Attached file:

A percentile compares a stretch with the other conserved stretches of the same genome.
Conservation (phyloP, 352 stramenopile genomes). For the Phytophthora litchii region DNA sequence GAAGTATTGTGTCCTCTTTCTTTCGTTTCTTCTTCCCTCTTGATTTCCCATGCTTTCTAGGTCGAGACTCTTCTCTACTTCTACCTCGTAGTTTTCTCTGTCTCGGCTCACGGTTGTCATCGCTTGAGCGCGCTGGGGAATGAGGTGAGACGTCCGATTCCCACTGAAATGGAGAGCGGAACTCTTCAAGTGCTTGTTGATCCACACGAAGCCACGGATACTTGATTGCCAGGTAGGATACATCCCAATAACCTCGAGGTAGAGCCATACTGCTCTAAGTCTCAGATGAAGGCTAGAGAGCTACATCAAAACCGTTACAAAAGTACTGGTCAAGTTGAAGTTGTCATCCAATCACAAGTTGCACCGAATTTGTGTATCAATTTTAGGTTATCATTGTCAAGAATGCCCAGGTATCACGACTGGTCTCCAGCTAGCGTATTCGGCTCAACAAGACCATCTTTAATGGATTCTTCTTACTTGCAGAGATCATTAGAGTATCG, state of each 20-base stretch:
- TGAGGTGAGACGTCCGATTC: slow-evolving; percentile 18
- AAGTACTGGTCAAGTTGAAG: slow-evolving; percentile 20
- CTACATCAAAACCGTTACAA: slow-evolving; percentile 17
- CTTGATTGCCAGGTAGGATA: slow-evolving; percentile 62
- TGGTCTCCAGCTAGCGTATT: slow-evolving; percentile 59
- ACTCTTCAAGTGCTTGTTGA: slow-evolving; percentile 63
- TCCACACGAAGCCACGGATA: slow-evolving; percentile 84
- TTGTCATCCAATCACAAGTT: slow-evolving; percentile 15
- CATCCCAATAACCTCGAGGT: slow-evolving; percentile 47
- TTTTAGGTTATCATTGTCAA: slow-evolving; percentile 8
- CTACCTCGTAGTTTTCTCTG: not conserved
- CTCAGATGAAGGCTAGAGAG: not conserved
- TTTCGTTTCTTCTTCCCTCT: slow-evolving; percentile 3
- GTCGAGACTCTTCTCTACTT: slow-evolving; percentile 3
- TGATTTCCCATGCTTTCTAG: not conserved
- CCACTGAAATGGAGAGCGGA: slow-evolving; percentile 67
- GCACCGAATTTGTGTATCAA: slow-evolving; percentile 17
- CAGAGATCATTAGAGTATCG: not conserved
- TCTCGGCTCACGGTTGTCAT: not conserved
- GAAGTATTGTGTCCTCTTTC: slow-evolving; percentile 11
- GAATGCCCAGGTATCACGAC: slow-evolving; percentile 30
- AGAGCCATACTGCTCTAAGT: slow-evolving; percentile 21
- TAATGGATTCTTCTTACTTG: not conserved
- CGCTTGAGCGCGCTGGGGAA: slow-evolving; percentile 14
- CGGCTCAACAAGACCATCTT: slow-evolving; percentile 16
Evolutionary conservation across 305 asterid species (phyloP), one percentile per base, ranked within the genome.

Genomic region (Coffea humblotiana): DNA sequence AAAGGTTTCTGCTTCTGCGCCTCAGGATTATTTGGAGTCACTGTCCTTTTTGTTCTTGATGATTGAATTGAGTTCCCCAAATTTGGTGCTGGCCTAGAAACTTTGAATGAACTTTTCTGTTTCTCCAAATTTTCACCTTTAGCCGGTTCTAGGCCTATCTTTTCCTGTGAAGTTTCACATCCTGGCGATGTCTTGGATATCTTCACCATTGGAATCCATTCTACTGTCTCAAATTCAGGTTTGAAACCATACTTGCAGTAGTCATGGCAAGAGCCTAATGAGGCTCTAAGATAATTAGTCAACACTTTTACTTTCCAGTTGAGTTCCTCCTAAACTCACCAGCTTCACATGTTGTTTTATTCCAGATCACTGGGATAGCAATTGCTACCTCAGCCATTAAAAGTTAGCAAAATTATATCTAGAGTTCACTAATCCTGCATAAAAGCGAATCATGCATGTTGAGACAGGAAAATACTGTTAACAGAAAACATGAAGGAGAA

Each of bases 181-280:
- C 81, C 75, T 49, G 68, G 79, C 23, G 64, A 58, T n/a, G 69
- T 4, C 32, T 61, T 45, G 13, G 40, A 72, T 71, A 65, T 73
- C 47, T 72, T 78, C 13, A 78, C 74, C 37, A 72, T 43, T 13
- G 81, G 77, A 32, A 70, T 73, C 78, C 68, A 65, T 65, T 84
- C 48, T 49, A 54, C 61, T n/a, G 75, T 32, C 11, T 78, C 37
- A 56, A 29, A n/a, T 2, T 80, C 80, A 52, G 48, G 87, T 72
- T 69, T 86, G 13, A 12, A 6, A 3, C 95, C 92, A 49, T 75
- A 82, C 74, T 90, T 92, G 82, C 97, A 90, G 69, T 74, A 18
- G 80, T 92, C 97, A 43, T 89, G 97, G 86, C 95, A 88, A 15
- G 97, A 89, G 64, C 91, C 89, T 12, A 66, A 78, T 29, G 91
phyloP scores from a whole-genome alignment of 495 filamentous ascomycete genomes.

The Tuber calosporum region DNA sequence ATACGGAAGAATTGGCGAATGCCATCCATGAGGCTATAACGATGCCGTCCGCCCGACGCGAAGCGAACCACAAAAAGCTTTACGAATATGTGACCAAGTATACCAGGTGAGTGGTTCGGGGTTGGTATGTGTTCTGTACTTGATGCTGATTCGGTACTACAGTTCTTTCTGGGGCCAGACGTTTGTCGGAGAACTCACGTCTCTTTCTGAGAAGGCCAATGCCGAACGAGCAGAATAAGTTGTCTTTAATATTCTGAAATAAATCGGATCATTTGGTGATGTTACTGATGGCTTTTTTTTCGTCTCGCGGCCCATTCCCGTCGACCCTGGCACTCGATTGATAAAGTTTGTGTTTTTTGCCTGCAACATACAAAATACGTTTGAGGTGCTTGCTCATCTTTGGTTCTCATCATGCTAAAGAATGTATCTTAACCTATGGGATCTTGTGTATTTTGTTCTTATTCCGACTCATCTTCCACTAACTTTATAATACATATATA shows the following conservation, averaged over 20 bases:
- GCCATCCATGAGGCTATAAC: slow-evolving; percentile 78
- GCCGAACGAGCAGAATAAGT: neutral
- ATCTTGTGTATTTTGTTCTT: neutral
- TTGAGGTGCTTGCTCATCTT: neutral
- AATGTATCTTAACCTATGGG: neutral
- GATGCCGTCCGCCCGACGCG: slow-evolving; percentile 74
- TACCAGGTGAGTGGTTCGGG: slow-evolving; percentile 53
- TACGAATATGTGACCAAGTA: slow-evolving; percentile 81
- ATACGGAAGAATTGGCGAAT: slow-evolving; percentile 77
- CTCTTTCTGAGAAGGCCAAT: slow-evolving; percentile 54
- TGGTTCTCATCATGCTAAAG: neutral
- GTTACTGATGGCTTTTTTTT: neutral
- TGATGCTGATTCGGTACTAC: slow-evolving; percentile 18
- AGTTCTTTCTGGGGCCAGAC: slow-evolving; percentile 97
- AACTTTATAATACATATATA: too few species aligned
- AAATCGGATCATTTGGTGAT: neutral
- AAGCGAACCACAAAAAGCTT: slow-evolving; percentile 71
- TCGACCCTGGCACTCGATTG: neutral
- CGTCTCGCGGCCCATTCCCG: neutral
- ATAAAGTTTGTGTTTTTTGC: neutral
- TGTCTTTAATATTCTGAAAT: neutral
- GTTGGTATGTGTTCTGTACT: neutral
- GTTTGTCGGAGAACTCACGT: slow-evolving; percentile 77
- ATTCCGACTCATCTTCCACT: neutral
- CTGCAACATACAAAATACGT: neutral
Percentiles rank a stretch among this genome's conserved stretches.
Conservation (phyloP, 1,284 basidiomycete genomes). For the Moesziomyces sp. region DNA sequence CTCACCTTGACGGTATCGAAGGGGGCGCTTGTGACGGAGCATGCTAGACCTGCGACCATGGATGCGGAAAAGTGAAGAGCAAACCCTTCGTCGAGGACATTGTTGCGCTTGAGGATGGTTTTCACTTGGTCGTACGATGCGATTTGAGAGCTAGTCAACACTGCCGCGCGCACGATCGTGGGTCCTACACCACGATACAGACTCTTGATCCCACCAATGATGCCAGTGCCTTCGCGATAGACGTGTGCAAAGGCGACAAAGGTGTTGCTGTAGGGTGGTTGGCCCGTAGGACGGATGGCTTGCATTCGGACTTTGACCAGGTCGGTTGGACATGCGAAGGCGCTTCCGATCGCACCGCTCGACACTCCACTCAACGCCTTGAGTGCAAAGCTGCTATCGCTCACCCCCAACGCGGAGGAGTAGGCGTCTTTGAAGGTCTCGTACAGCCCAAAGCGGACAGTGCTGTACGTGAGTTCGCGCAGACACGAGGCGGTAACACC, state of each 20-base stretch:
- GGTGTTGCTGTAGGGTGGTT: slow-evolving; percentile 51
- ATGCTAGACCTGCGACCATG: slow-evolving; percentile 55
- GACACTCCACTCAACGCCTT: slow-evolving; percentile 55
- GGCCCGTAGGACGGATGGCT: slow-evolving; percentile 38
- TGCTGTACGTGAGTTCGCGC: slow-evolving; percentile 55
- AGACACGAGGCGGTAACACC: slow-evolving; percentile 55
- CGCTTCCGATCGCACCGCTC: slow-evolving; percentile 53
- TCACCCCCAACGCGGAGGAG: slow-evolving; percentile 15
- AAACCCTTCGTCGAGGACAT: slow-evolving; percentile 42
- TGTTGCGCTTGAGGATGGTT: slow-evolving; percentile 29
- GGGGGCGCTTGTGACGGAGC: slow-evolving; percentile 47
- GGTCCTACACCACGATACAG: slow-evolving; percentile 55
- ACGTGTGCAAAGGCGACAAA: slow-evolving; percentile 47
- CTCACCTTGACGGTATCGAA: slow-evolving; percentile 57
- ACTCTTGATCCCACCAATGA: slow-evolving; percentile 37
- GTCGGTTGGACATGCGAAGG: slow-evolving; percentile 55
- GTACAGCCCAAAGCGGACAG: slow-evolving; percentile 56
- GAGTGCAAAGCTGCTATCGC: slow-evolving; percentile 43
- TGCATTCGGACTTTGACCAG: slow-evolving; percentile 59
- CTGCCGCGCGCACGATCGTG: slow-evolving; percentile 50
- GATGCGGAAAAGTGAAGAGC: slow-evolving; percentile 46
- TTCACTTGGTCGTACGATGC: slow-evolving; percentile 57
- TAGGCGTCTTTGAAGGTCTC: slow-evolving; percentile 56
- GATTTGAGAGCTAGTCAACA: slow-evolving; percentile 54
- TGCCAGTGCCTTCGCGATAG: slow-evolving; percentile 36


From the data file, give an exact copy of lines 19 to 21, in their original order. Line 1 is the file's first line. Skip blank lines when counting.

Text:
- GCACCGAATTTGTGTATCAA: slow-evolving; percentile 17
- CAGAGATCATTAGAGTATCG: not conserved
- TCTCGGCTCACGGTTGTCAT: not conserved